A contusion occurs when there is bruising of the brain tissue. A hematoma is a blood clot on the surface of the brain or within the brain. These can occur anywhere in the brain. Victims of TBIs can also suffer intracerebral hemorrhage (ICH), which is bleeding within the brain tissue. A subarachnoid hemorrhage (SAH) occurs when bleeding enters the subarachnoid space of the brain.
How is TBI treated?
In many of these cases, the victim will be rushed from the emergency room to the operating room in an effort to surgically remove a contusion or hematoma that is putting pressure on the brain. Once the surgery is complete the patient will be monitored for an extended period in the ICU.
Surgery is not always immediate. Some patients will first be sent to the ICU to be monitored. Surgery may only be needed if the patient’s symptoms worsen or if their test results return with any changes. For example, if an MRI or CT scan shows a hematoma that has grown or if a lesion has grown over the past few days, then surgery may be necessary.
There is no known medication that can help prevent damage to the nerves or assist with nerves healing following the injury. Neurological damage can be worsened if the following occurs:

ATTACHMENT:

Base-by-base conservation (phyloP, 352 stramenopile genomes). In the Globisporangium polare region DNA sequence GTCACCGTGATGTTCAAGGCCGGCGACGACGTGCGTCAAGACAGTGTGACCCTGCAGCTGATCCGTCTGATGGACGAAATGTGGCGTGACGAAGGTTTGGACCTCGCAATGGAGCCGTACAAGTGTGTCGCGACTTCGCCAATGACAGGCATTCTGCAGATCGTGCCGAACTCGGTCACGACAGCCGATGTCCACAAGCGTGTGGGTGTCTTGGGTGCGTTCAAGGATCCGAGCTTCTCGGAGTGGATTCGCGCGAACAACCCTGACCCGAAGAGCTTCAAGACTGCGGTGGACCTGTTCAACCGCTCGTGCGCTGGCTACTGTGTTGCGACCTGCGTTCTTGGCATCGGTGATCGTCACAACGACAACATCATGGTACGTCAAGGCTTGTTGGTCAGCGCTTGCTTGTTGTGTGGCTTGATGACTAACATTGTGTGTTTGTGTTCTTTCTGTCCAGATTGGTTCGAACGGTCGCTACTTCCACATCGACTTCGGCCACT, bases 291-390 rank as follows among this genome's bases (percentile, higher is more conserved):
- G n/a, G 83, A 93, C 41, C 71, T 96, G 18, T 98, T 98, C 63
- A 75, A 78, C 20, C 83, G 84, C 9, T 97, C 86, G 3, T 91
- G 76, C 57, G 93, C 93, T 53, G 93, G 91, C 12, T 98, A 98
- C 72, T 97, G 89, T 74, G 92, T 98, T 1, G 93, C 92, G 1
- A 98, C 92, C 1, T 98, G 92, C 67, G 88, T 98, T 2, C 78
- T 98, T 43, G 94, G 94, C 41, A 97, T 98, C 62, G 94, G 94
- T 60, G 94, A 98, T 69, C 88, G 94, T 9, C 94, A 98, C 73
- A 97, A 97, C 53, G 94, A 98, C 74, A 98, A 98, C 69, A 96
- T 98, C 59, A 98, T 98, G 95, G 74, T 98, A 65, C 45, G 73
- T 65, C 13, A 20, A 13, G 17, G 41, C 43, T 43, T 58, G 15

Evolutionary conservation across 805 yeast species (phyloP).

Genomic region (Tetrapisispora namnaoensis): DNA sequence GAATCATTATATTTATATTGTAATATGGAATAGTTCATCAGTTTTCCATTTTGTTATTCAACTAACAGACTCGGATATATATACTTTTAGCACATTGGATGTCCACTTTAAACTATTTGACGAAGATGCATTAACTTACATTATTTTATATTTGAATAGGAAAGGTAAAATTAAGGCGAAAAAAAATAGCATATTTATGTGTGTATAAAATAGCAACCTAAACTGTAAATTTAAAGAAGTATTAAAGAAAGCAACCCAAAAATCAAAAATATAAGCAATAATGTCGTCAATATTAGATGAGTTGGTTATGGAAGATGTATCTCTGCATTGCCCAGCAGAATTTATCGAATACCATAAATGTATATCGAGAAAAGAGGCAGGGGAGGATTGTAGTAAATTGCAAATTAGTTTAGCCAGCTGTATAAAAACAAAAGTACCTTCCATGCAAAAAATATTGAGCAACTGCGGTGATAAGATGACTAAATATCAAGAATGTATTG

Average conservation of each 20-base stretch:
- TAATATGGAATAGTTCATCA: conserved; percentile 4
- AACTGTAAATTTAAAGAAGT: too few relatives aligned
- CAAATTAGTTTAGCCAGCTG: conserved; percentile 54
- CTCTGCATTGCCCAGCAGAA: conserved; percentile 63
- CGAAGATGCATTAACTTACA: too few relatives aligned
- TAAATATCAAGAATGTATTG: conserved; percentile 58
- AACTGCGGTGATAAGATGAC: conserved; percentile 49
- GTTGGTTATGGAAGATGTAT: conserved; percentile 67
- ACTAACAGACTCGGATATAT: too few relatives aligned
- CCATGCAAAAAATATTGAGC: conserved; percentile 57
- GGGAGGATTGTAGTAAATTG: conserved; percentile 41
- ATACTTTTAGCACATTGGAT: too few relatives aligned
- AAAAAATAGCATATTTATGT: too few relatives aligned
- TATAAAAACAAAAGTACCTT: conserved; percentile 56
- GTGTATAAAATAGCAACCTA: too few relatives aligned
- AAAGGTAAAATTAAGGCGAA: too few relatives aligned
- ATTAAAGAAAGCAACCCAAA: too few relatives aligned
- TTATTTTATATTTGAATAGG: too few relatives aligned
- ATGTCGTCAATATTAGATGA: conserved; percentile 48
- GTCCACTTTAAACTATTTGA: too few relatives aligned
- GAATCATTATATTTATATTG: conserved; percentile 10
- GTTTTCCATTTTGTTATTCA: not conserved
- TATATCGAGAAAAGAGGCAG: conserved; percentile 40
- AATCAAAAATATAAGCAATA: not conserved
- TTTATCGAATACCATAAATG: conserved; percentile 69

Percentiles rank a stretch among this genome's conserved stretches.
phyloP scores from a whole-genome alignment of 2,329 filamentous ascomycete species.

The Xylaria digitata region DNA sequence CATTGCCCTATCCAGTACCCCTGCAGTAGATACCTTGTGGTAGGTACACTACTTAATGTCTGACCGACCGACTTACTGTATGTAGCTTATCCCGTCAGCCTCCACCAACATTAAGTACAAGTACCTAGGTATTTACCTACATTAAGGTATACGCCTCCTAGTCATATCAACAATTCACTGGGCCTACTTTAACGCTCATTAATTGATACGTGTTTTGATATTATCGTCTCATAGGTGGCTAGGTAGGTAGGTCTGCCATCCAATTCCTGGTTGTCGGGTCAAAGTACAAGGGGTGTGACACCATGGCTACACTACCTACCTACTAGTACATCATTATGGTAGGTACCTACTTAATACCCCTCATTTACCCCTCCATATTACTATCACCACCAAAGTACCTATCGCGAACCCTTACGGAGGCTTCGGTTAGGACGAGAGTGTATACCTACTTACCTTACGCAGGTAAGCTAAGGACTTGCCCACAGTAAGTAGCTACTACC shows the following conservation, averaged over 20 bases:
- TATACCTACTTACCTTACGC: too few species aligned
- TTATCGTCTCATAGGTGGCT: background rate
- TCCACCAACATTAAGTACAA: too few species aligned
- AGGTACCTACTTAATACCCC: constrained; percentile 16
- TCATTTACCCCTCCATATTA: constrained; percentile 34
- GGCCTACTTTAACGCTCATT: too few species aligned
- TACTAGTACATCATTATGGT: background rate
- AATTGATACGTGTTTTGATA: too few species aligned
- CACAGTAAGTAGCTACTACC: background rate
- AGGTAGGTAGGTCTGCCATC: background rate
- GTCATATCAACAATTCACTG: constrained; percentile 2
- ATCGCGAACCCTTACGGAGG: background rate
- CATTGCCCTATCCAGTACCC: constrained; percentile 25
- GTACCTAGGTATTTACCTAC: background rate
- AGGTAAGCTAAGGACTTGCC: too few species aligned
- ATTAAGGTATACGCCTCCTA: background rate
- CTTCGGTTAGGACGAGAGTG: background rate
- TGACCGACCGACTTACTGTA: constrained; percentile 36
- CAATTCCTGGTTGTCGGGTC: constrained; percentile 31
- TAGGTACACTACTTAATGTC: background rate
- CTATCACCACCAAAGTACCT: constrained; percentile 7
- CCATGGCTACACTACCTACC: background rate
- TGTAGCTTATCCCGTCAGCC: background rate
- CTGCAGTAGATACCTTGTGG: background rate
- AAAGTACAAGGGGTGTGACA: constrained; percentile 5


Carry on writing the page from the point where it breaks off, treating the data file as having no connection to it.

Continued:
- Body temperature increases
- Blood oxygenation decreases
- Blood glucose increases
- Intracranial pressure (ICP) increases
How an experienced Maryville injury attorney can help
All injuries to the head or brain should be dealt with immediately. Delaying the proper medical attention can only exacerbate the severity of the TBI. Our personal injury attorneys will consult with medical professionals who will help develop the proper treatment method for you as well as a diagnostic course of action.
Once we understand the full extent of your loved one’s injuries, we can determine what the financial costs and burdens of those injuries will be. You could be entitled to damages for:
- Medical expenses, including treatments, rehabilitation, and the costs associated with long-term care
- Lost wages and loss of future earning potential
- Pain and suffering
- Loss of companionship
- Punitive damages if the injuries were the result of gross negligence
Contact an experienced traumatic brain injury attorney in Maryville for a free consultation
The minute you suspect a family member has suffered a TBI you should seek medical attention. Delaying medical attention can lead to serious medical complications that could have been avoided. For more information, or to schedule a free consultation with Shepherd & Long, P.C., call 865-982-8060 or fill out our contact form.